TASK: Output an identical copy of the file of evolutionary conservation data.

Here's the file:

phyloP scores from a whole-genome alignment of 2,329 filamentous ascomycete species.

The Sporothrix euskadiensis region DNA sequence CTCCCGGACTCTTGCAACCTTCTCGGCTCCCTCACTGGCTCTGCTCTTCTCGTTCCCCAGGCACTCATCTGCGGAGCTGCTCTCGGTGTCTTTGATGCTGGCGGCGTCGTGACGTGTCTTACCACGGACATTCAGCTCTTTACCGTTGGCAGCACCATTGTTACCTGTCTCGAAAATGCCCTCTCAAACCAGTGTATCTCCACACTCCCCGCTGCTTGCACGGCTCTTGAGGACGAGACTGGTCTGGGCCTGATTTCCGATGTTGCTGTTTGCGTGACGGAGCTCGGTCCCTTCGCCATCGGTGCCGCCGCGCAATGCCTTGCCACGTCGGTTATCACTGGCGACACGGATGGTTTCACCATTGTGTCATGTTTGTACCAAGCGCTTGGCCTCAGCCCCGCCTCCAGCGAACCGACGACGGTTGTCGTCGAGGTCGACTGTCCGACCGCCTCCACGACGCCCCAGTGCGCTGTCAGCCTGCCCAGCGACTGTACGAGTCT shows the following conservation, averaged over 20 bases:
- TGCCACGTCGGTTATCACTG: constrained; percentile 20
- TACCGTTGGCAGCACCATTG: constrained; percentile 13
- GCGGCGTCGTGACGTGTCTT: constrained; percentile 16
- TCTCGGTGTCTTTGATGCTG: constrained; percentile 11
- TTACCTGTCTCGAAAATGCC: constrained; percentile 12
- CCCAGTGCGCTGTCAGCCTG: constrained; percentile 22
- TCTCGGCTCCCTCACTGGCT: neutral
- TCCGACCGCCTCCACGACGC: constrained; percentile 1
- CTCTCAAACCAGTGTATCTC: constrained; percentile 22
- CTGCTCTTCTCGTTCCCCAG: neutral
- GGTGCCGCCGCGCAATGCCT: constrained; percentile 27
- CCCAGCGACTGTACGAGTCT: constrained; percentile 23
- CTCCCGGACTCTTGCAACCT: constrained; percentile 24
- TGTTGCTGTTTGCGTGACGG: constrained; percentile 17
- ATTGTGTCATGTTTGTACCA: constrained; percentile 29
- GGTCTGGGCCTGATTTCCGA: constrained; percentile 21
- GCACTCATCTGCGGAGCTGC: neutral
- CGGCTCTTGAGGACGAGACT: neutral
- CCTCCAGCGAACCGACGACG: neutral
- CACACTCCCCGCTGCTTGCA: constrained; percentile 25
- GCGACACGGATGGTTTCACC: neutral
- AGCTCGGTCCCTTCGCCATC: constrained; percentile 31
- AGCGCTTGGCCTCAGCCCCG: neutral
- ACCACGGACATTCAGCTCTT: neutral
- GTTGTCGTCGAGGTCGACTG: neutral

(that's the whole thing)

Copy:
phyloP scores from a whole-genome alignment of 2,329 filamentous ascomycete species.

The Sporothrix euskadiensis region DNA sequence CTCCCGGACTCTTGCAACCTTCTCGGCTCCCTCACTGGCTCTGCTCTTCTCGTTCCCCAGGCACTCATCTGCGGAGCTGCTCTCGGTGTCTTTGATGCTGGCGGCGTCGTGACGTGTCTTACCACGGACATTCAGCTCTTTACCGTTGGCAGCACCATTGTTACCTGTCTCGAAAATGCCCTCTCAAACCAGTGTATCTCCACACTCCCCGCTGCTTGCACGGCTCTTGAGGACGAGACTGGTCTGGGCCTGATTTCCGATGTTGCTGTTTGCGTGACGGAGCTCGGTCCCTTCGCCATCGGTGCCGCCGCGCAATGCCTTGCCACGTCGGTTATCACTGGCGACACGGATGGTTTCACCATTGTGTCATGTTTGTACCAAGCGCTTGGCCTCAGCCCCGCCTCCAGCGAACCGACGACGGTTGTCGTCGAGGTCGACTGTCCGACCGCCTCCACGACGCCCCAGTGCGCTGTCAGCCTGCCCAGCGACTGTACGAGTCT shows the following conservation, averaged over 20 bases:
- TGCCACGTCGGTTATCACTG: constrained; percentile 20
- TACCGTTGGCAGCACCATTG: constrained; percentile 13
- GCGGCGTCGTGACGTGTCTT: constrained; percentile 16
- TCTCGGTGTCTTTGATGCTG: constrained; percentile 11
- TTACCTGTCTCGAAAATGCC: constrained; percentile 12
- CCCAGTGCGCTGTCAGCCTG: constrained; percentile 22
- TCTCGGCTCCCTCACTGGCT: neutral
- TCCGACCGCCTCCACGACGC: constrained; percentile 1
- CTCTCAAACCAGTGTATCTC: constrained; percentile 22
- CTGCTCTTCTCGTTCCCCAG: neutral
- GGTGCCGCCGCGCAATGCCT: constrained; percentile 27
- CCCAGCGACTGTACGAGTCT: constrained; percentile 23
- CTCCCGGACTCTTGCAACCT: constrained; percentile 24
- TGTTGCTGTTTGCGTGACGG: constrained; percentile 17
- ATTGTGTCATGTTTGTACCA: constrained; percentile 29
- GGTCTGGGCCTGATTTCCGA: constrained; percentile 21
- GCACTCATCTGCGGAGCTGC: neutral
- CGGCTCTTGAGGACGAGACT: neutral
- CCTCCAGCGAACCGACGACG: neutral
- CACACTCCCCGCTGCTTGCA: constrained; percentile 25
- GCGACACGGATGGTTTCACC: neutral
- AGCTCGGTCCCTTCGCCATC: constrained; percentile 31
- AGCGCTTGGCCTCAGCCCCG: neutral
- ACCACGGACATTCAGCTCTT: neutral
- GTTGTCGTCGAGGTCGACTG: neutral